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A Peak Performance - charity event

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1 September 2008 by Pete Mathers


On a wet weekend in August, nine Wexas staff laced up their hiking boots and headed to Fort William, Scotland, with the aim of completing the Three Peaks Challenge: getting up and down the highest hills of Scotland, England and Wales inside 24 hours – Ben Nevis (1,344m), Scafell Pike (978m) and Snowdon (1,085m) respectively.

A glance at a guidebook said expect 14 hours of walking, 27.5 miles of loose and stony paths, a combined ascent of 2,900m and ten hours of driving in an increasingly malodorous minibus.

Why would we commit to such self-inflicted suffering? Well beyond the bragability rights was the chance to raise money for the Wexas Travel Foundation and its two beneficiary charities, Cool Earth and Africa Foundation. Wexas covered the cost of fuel and transport, with the carbon emitted by the journey vastly outweighed by the amount protected through donations to Cool Earth.

As zero hour approached, the nine of us (comprising seven walkers and two drivers) were making the most of a Loch Linnhe cruise. Yet despite the distractions of seals, eagles and porpoises, it was hard to tear our eyes from the mist-covered plateau of Ben Nevis. At five p.m. we crossed the bridge beside the Glen Nevis Youth Hostel and began our ascent up the Mountain Track, a wide and well graded path built a century ago to serve the observatory that stood at the summit.

Winding up the valley of the Red Burn, the track offered wonderful views of Loch Linnhe, surrounding valleys and mountain lakes. About half way up, the repairs that marked the lower track disappeared and rough and stony zigzags swept up the face towards the summit. Every year around 100,000 people go up Ben Nevis. That no more than a handful fall into Five Finger Gulley or off the edge of the vertical North Face is frankly surprising, especially considering the cloud that nearly always covers the peak.

‘Upon the top of Nevis, blind in Mist!’ wrote Keats when he climbed it in August of 1818. We faired no better, reaching the summit in a thick and chilly fog.

The descent was a race against the failing light, one we narrowly lost, picking our way down steep and slippery steps in the dark. By the time we reached the Lake District we’d felt the full force of the Scottish midge and managed little to no sleep. To make matters worse, we slid open the minibus door to swirling mists and scenes of a Biblical deluge.

Rain stung our eyes and filled our boots from the top. Little could be seen of beautiful Wastwater Lake, nor the path up the doggedly steep spur of Brown Tongue to the normally sheltered Hollow Stones, the halfway point of the climb up Scafell Pike.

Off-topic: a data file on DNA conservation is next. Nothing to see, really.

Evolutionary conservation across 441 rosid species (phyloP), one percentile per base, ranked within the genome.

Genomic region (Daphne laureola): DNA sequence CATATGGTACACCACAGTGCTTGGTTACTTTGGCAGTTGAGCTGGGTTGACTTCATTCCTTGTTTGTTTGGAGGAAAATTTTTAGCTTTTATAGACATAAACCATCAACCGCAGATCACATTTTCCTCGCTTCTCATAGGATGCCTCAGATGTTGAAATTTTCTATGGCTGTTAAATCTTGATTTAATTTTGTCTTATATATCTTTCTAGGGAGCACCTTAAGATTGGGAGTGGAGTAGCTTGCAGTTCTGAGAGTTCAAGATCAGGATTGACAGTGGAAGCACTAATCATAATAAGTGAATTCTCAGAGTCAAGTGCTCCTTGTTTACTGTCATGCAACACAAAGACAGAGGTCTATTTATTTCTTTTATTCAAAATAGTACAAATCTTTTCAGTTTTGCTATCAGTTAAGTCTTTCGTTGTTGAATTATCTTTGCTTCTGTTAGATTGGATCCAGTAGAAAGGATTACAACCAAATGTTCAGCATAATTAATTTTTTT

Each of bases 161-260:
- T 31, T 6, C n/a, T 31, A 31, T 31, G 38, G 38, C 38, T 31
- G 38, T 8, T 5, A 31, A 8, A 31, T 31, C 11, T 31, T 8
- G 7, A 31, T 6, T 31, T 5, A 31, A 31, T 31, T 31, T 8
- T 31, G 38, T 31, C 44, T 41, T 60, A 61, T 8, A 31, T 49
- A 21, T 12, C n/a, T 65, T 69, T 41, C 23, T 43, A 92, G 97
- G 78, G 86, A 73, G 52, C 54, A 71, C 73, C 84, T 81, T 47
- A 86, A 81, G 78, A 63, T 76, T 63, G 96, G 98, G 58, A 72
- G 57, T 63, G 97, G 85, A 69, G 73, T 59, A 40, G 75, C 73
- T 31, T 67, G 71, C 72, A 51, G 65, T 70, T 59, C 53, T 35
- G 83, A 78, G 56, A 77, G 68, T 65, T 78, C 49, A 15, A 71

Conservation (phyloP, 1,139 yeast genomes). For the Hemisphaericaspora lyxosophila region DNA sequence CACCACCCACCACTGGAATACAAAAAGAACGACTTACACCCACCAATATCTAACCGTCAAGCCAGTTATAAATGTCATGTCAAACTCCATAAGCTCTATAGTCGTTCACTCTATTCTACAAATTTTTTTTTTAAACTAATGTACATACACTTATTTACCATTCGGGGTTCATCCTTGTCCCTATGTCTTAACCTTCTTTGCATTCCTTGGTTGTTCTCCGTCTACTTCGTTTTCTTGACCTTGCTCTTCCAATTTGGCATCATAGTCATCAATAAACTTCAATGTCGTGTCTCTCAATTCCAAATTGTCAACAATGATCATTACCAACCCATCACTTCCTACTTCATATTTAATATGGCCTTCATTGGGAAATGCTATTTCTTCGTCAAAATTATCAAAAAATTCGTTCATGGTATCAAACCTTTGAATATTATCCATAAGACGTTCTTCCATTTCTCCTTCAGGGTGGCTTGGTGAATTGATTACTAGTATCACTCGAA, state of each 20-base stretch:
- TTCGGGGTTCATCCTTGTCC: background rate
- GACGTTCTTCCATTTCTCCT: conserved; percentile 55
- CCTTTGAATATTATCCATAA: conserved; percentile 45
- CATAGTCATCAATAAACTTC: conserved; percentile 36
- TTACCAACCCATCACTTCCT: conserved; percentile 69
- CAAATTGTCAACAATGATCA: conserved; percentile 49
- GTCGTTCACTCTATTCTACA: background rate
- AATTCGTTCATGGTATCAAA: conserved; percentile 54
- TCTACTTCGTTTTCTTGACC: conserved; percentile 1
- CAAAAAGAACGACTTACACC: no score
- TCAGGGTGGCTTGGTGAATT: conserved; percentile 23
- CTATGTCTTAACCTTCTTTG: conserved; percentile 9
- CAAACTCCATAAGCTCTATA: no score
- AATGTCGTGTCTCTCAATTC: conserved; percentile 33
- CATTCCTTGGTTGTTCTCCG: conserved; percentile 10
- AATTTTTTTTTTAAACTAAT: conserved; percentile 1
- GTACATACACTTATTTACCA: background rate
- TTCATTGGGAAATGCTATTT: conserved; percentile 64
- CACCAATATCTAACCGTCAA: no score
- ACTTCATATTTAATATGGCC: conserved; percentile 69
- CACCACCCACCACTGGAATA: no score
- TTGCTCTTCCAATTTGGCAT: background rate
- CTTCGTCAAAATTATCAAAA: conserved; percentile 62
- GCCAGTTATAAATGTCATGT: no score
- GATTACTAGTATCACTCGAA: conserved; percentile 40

On the exposed upper sections we stopped periodically to huddle like penguins. Our muttered curses and cries of encouragement were swallowed by the wind, the ferocity of which made short work of our light summer raincoats.

Cairns marked the way across the final boulderfield to the summit stonepile. Time for a photo and a few grimaced smiles. Then about turn for an equally odious descent. Yet despite the blue lips and saturated clothing, there was a primitive pleasure to battling the elements. Back in the bus we might have felt victorious, but the wind and the rain had cost us dearly.

By the time we reached Snowdon we’d an hour and forty-five minutes in which to complete the challenge, and the weather had failed to improve.

Against appalling conditions we’d given all we could. Time to move the goal posts. Getting up and down the final mountain inside 24 hours was out of the question, but could we at least reach the top before the clock ran down? We set off at a blistering pace, aching muscles invigorated by a fresh sense of purpose. But with ten minutes left the summit cairn remained hidden in mist. Each step felt like dragging a leg through treacle. “Two minutes,” bellowed Joe. “I can see the cairn!”

Soaked to the skin and bent double against the wind, we dug deep for a final push. Outstretched fingers reached for the finish line. We looked at the clock. Fifty-five seconds to spare.

That night at our hotel in Betws-y-Coed, we eavesdropped a conversation at the neighbouring table. “No way were we going up Snowdon today. Sixty-five-mile-an-hour winds at the top. You’d have to be crazy!” Crazy we may have been, but in 26 hours and two minutes – our total by the time we’d returned to the bus – we raised £2,378.50 for the Wexas Travel Foundation, helping Cool Earth to protect vital rainforest acreage, and Africa Foundation to build new school buildings.

Your help
You too can help by donating just £1 each time you book travel with Wexas. Together, we can make a real difference to people’s lives. The Wexas Three Peaks team comprised: Pete Mathers, Joe Legate, Amit Khadka, Pieter Stander, Alison Nicolle, Rachel Mostyn, Susanne Nuttall, Sue McAlinden (driver) & Justine Egan (driver).

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